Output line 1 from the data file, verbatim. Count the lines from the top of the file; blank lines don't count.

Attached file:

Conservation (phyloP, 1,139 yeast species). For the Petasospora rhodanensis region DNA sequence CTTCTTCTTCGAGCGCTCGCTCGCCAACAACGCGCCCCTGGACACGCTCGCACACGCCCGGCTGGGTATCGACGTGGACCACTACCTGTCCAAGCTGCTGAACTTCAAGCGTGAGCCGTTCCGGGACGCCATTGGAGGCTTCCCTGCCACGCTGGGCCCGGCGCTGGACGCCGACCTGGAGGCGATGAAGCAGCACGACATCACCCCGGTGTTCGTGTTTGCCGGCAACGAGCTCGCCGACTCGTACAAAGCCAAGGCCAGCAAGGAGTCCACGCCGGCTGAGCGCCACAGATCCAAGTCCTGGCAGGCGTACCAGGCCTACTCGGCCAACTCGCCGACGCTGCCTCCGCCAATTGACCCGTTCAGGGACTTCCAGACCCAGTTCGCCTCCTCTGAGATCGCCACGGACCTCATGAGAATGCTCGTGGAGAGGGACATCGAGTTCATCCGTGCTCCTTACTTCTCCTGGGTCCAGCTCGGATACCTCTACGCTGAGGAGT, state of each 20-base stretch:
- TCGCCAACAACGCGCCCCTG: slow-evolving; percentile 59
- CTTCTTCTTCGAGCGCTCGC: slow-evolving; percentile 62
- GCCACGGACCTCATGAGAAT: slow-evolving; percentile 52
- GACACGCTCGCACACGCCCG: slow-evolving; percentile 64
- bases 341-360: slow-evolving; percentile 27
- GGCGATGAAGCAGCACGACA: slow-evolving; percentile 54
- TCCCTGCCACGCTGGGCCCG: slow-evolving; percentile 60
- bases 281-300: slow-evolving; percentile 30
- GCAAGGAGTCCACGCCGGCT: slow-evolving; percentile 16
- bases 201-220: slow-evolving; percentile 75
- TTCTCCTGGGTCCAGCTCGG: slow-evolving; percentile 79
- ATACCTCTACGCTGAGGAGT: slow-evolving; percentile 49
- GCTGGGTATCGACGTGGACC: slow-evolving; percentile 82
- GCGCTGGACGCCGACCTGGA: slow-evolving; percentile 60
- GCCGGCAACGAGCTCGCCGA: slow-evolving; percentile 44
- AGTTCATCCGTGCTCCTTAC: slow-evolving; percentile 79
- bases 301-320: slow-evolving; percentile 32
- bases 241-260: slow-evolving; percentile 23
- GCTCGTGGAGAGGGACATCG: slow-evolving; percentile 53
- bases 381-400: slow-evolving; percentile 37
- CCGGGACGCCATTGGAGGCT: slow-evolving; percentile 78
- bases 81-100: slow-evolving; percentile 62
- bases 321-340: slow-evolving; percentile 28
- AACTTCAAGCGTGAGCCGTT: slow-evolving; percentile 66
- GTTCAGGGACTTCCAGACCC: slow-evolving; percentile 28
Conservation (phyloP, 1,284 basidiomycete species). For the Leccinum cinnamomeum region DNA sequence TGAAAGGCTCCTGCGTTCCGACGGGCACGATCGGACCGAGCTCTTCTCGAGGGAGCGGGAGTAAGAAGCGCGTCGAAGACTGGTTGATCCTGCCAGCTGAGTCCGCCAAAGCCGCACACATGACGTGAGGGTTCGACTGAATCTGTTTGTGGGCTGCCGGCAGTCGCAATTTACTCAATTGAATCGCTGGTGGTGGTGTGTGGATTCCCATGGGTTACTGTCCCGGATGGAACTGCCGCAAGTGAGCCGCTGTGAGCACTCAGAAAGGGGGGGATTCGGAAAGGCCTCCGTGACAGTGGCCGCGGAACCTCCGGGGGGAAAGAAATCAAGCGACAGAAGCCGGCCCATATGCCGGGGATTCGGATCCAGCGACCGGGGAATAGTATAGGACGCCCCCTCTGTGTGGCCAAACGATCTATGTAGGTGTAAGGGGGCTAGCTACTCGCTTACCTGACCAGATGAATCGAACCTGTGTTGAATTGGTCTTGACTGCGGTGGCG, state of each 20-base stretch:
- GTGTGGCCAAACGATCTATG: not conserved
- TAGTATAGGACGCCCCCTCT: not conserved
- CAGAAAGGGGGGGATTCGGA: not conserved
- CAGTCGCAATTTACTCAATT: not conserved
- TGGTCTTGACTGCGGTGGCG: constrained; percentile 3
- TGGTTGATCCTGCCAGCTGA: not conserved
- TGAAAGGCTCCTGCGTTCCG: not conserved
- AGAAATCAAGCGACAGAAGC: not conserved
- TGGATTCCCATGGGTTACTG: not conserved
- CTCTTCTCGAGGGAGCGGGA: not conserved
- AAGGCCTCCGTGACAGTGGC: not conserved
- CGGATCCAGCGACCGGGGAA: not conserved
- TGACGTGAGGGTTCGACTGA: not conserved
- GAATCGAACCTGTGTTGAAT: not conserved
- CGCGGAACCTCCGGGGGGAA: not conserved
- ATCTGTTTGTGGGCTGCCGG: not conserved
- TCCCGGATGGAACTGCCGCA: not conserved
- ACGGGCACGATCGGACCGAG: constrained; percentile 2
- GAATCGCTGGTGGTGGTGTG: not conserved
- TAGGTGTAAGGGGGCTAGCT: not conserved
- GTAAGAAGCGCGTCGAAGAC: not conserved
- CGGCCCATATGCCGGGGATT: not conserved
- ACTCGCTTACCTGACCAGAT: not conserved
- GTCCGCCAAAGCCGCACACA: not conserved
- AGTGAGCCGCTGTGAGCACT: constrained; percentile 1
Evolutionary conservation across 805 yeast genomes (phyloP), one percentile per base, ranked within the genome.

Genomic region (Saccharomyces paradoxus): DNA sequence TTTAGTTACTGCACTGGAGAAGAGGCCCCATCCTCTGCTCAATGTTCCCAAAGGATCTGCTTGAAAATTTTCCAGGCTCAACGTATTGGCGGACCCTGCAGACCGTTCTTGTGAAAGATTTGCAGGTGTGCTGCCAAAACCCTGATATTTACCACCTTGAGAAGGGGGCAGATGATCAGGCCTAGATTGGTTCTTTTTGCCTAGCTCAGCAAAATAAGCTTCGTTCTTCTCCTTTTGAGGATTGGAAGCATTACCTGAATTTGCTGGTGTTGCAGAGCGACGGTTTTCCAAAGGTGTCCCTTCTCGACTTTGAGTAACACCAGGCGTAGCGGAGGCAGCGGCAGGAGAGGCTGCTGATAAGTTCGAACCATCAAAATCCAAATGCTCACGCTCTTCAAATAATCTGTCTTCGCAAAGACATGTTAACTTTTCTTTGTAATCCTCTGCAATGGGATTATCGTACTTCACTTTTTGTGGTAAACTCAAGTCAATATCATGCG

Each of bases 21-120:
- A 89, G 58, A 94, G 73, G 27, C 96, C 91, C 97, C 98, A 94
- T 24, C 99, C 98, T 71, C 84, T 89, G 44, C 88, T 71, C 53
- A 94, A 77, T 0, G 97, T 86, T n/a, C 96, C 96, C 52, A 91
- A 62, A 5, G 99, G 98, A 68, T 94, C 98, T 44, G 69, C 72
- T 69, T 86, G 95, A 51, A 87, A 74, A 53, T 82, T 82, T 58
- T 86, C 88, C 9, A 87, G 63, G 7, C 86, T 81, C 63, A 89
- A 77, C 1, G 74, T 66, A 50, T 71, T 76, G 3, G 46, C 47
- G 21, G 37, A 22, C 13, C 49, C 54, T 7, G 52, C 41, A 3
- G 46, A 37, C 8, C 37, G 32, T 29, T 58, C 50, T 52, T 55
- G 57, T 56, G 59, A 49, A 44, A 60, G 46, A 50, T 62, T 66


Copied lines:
Conservation (phyloP, 1,139 yeast species). For the Petasospora rhodanensis region DNA sequence CTTCTTCTTCGAGCGCTCGCTCGCCAACAACGCGCCCCTGGACACGCTCGCACACGCCCGGCTGGGTATCGACGTGGACCACTACCTGTCCAAGCTGCTGAACTTCAAGCGTGAGCCGTTCCGGGACGCCATTGGAGGCTTCCCTGCCACGCTGGGCCCGGCGCTGGACGCCGACCTGGAGGCGATGAAGCAGCACGACATCACCCCGGTGTTCGTGTTTGCCGGCAACGAGCTCGCCGACTCGTACAAAGCCAAGGCCAGCAAGGAGTCCACGCCGGCTGAGCGCCACAGATCCAAGTCCTGGCAGGCGTACCAGGCCTACTCGGCCAACTCGCCGACGCTGCCTCCGCCAATTGACCCGTTCAGGGACTTCCAGACCCAGTTCGCCTCCTCTGAGATCGCCACGGACCTCATGAGAATGCTCGTGGAGAGGGACATCGAGTTCATCCGTGCTCCTTACTTCTCCTGGGTCCAGCTCGGATACCTCTACGCTGAGGAGT, state of each 20-base stretch: